I’m not trying to take anything away from the guy, but I’d read the info with more than a grain of salt. There are many pitfalls not addressed and the ones that are addressed are not done in a way that would really provide you the substantive knowledge on how to truly deal with them in a contract. Would you feel comfortable knowing your doctor had read a “how to” on surgery by someone that wasn't even a surgeon and then operated on you?

    Let’s start with the above and then talk after you’ve had a chance to respond.

  4. SMASH

    SMASH Guest

    Jan 18, 2000
    Great, thanks. I was hoping you'd chime in.

    "Yes" is the answer to those questions.

    Exactly the plan. Thanks.

    Fair enough. More so what I was hoping for was any agreements to work off of so that we have examples of the wording, typical cuts for artists or the label, don't forget to consider and any eventuatlities, revenue streams, etc., or leave loopholes for same.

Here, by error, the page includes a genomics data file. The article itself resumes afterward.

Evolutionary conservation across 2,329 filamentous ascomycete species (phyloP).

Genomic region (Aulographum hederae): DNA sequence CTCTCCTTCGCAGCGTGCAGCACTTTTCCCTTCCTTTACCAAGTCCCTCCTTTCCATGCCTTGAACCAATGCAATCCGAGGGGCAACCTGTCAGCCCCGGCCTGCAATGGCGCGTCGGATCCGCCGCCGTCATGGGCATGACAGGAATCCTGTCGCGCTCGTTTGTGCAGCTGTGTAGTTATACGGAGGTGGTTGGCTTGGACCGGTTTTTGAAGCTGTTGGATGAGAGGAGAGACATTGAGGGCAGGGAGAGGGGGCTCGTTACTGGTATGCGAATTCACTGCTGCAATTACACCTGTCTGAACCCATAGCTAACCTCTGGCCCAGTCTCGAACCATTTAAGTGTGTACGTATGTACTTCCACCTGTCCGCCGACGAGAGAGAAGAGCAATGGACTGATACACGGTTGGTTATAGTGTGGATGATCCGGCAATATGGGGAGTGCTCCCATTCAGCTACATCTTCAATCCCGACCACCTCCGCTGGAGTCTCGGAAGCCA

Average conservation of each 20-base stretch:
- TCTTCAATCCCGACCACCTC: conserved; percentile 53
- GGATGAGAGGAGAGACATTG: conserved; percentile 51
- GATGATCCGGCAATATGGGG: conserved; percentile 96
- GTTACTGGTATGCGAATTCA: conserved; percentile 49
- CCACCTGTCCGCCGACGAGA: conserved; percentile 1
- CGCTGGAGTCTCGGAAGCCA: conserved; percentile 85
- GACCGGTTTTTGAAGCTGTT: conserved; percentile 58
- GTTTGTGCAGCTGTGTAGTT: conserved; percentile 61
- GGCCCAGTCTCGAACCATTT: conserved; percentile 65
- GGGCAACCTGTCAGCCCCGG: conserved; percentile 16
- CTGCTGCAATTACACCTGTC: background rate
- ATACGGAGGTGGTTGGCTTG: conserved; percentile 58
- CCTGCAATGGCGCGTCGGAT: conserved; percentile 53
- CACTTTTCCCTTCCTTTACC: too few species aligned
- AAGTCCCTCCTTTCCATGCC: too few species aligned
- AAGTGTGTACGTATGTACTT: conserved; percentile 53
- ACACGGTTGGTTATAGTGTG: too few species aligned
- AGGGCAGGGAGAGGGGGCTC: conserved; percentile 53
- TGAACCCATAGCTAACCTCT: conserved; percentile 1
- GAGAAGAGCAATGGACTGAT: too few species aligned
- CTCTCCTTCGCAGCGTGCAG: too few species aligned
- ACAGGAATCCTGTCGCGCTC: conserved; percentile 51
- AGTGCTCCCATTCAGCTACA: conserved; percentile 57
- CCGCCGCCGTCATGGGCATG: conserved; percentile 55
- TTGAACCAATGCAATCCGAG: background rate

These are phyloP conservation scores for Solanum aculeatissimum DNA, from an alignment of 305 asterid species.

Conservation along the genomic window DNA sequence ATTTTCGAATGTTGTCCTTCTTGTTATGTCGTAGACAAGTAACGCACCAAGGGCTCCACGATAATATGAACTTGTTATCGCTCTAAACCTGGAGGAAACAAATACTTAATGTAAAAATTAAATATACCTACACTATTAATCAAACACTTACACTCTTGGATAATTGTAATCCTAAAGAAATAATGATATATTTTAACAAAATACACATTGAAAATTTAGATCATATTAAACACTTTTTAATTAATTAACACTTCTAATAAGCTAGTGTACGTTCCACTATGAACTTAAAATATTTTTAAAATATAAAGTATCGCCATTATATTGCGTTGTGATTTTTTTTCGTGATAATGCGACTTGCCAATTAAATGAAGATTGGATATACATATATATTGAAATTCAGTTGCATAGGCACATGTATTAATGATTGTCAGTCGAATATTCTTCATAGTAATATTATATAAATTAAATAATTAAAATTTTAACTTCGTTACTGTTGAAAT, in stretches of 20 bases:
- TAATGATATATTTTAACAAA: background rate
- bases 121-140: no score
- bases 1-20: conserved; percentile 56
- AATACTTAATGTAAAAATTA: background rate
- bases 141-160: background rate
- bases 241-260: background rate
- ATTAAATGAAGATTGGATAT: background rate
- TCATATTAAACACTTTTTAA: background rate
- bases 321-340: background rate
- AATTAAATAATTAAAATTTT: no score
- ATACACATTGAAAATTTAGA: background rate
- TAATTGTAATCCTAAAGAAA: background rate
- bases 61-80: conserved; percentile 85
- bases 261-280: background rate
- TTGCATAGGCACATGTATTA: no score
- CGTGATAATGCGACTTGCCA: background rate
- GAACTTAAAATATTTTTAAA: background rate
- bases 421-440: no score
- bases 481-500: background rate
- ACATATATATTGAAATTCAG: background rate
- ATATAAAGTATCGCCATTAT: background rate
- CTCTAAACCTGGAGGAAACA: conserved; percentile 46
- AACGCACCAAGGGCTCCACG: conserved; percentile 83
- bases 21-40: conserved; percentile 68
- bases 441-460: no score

Agreed that "fair" is subjective, just saying that per our model we'd be happy to break even rather than trying to make a lot of money at the artists' expense, or being put in a position of releasing subbish albums for the sake of keeping cash flow up as many (most? .. all?) labels do. By "fair" I meant the label gets something commensurate with what it puts in.

    It'd be nice to leave some clauses open-ended as, like the artists we'd like to work with, we're learning as we go, but they're also artists that could sell well with the right push so we'd not like to be left shut out if a bigger label swoops in to take an act from us.